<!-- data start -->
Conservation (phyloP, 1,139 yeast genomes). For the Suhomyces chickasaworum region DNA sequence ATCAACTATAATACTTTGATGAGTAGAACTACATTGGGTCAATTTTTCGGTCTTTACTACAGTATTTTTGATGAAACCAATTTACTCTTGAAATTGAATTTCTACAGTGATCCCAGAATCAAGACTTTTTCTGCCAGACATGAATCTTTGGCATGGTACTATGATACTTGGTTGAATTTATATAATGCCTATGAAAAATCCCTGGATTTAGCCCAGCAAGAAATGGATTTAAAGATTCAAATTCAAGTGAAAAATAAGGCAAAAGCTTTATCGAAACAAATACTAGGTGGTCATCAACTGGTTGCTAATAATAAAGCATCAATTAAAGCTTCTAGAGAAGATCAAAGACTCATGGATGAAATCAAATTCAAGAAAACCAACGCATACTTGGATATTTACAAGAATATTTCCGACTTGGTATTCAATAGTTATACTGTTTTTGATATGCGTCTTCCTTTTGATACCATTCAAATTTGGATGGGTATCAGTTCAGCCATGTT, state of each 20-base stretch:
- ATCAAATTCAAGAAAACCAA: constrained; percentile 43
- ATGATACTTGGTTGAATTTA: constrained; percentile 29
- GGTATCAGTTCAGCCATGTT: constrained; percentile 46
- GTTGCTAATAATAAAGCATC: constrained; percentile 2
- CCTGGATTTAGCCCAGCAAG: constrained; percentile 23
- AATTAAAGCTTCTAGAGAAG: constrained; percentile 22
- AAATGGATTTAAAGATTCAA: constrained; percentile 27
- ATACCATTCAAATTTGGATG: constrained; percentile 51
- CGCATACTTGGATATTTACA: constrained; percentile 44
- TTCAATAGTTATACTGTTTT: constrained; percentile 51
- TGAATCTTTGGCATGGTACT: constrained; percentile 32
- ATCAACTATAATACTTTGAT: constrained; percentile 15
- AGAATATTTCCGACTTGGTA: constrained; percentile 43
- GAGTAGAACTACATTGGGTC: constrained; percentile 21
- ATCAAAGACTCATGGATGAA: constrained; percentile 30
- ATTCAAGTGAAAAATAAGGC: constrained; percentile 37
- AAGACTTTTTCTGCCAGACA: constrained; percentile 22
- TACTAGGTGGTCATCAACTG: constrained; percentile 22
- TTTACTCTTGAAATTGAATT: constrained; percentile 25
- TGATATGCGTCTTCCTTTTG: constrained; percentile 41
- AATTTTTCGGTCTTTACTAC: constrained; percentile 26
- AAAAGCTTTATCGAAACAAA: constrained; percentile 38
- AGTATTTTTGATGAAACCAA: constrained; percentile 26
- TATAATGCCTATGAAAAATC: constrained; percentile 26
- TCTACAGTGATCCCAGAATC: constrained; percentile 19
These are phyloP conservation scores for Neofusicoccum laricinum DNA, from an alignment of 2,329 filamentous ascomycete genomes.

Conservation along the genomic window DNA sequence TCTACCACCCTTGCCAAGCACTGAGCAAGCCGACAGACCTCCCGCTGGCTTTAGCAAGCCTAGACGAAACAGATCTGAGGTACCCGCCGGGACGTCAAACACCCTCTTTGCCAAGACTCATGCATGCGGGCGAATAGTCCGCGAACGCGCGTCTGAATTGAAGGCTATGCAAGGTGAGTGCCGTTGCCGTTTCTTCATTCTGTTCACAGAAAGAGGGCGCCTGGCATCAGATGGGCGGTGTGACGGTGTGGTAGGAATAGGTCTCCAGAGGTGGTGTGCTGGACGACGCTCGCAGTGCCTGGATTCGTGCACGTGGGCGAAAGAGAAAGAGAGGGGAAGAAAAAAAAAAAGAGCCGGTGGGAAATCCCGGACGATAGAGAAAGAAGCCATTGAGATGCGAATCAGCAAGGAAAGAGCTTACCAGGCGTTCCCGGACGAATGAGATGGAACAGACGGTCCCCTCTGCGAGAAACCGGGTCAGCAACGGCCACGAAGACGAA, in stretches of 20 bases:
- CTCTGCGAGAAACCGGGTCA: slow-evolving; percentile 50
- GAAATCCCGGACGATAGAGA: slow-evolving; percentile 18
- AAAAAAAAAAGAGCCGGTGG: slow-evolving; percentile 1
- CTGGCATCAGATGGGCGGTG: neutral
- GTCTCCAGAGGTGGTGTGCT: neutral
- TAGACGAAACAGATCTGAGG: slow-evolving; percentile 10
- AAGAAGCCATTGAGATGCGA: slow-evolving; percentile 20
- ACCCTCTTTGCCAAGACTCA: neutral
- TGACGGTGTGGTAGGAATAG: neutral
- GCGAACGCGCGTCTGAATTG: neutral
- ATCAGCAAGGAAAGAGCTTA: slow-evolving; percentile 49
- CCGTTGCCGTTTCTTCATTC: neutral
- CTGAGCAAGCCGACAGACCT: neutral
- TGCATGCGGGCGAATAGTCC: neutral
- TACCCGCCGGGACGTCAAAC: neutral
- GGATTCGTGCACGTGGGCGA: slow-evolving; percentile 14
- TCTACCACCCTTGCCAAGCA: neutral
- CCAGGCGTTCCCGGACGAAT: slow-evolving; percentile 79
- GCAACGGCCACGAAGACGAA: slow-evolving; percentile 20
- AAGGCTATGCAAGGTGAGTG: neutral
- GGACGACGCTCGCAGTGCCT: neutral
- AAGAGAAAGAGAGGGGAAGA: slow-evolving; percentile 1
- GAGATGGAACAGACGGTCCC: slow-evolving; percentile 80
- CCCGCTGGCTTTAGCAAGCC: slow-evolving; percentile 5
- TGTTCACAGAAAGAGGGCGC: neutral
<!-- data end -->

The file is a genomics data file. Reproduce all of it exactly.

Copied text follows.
Conservation (phyloP, 1,139 yeast genomes). For the Suhomyces chickasaworum region DNA sequence ATCAACTATAATACTTTGATGAGTAGAACTACATTGGGTCAATTTTTCGGTCTTTACTACAGTATTTTTGATGAAACCAATTTACTCTTGAAATTGAATTTCTACAGTGATCCCAGAATCAAGACTTTTTCTGCCAGACATGAATCTTTGGCATGGTACTATGATACTTGGTTGAATTTATATAATGCCTATGAAAAATCCCTGGATTTAGCCCAGCAAGAAATGGATTTAAAGATTCAAATTCAAGTGAAAAATAAGGCAAAAGCTTTATCGAAACAAATACTAGGTGGTCATCAACTGGTTGCTAATAATAAAGCATCAATTAAAGCTTCTAGAGAAGATCAAAGACTCATGGATGAAATCAAATTCAAGAAAACCAACGCATACTTGGATATTTACAAGAATATTTCCGACTTGGTATTCAATAGTTATACTGTTTTTGATATGCGTCTTCCTTTTGATACCATTCAAATTTGGATGGGTATCAGTTCAGCCATGTT, state of each 20-base stretch:
- ATCAAATTCAAGAAAACCAA: constrained; percentile 43
- ATGATACTTGGTTGAATTTA: constrained; percentile 29
- GGTATCAGTTCAGCCATGTT: constrained; percentile 46
- GTTGCTAATAATAAAGCATC: constrained; percentile 2
- CCTGGATTTAGCCCAGCAAG: constrained; percentile 23
- AATTAAAGCTTCTAGAGAAG: constrained; percentile 22
- AAATGGATTTAAAGATTCAA: constrained; percentile 27
- ATACCATTCAAATTTGGATG: constrained; percentile 51
- CGCATACTTGGATATTTACA: constrained; percentile 44
- TTCAATAGTTATACTGTTTT: constrained; percentile 51
- TGAATCTTTGGCATGGTACT: constrained; percentile 32
- ATCAACTATAATACTTTGAT: constrained; percentile 15
- AGAATATTTCCGACTTGGTA: constrained; percentile 43
- GAGTAGAACTACATTGGGTC: constrained; percentile 21
- ATCAAAGACTCATGGATGAA: constrained; percentile 30
- ATTCAAGTGAAAAATAAGGC: constrained; percentile 37
- AAGACTTTTTCTGCCAGACA: constrained; percentile 22
- TACTAGGTGGTCATCAACTG: constrained; percentile 22
- TTTACTCTTGAAATTGAATT: constrained; percentile 25
- TGATATGCGTCTTCCTTTTG: constrained; percentile 41
- AATTTTTCGGTCTTTACTAC: constrained; percentile 26
- AAAAGCTTTATCGAAACAAA: constrained; percentile 38
- AGTATTTTTGATGAAACCAA: constrained; percentile 26
- TATAATGCCTATGAAAAATC: constrained; percentile 26
- TCTACAGTGATCCCAGAATC: constrained; percentile 19
These are phyloP conservation scores for Neofusicoccum laricinum DNA, from an alignment of 2,329 filamentous ascomycete genomes.

Conservation along the genomic window DNA sequence TCTACCACCCTTGCCAAGCACTGAGCAAGCCGACAGACCTCCCGCTGGCTTTAGCAAGCCTAGACGAAACAGATCTGAGGTACCCGCCGGGACGTCAAACACCCTCTTTGCCAAGACTCATGCATGCGGGCGAATAGTCCGCGAACGCGCGTCTGAATTGAAGGCTATGCAAGGTGAGTGCCGTTGCCGTTTCTTCATTCTGTTCACAGAAAGAGGGCGCCTGGCATCAGATGGGCGGTGTGACGGTGTGGTAGGAATAGGTCTCCAGAGGTGGTGTGCTGGACGACGCTCGCAGTGCCTGGATTCGTGCACGTGGGCGAAAGAGAAAGAGAGGGGAAGAAAAAAAAAAAGAGCCGGTGGGAAATCCCGGACGATAGAGAAAGAAGCCATTGAGATGCGAATCAGCAAGGAAAGAGCTTACCAGGCGTTCCCGGACGAATGAGATGGAACAGACGGTCCCCTCTGCGAGAAACCGGGTCAGCAACGGCCACGAAGACGAA, in stretches of 20 bases:
- CTCTGCGAGAAACCGGGTCA: slow-evolving; percentile 50
- GAAATCCCGGACGATAGAGA: slow-evolving; percentile 18
- AAAAAAAAAAGAGCCGGTGG: slow-evolving; percentile 1
- CTGGCATCAGATGGGCGGTG: neutral
- GTCTCCAGAGGTGGTGTGCT: neutral
- TAGACGAAACAGATCTGAGG: slow-evolving; percentile 10
- AAGAAGCCATTGAGATGCGA: slow-evolving; percentile 20
- ACCCTCTTTGCCAAGACTCA: neutral
- TGACGGTGTGGTAGGAATAG: neutral
- GCGAACGCGCGTCTGAATTG: neutral
- ATCAGCAAGGAAAGAGCTTA: slow-evolving; percentile 49
- CCGTTGCCGTTTCTTCATTC: neutral
- CTGAGCAAGCCGACAGACCT: neutral
- TGCATGCGGGCGAATAGTCC: neutral
- TACCCGCCGGGACGTCAAAC: neutral
- GGATTCGTGCACGTGGGCGA: slow-evolving; percentile 14
- TCTACCACCCTTGCCAAGCA: neutral
- CCAGGCGTTCCCGGACGAAT: slow-evolving; percentile 79
- GCAACGGCCACGAAGACGAA: slow-evolving; percentile 20
- AAGGCTATGCAAGGTGAGTG: neutral
- GGACGACGCTCGCAGTGCCT: neutral
- AAGAGAAAGAGAGGGGAAGA: slow-evolving; percentile 1
- GAGATGGAACAGACGGTCCC: slow-evolving; percentile 80
- CCCGCTGGCTTTAGCAAGCC: slow-evolving; percentile 5
- TGTTCACAGAAAGAGGGCGC: neutral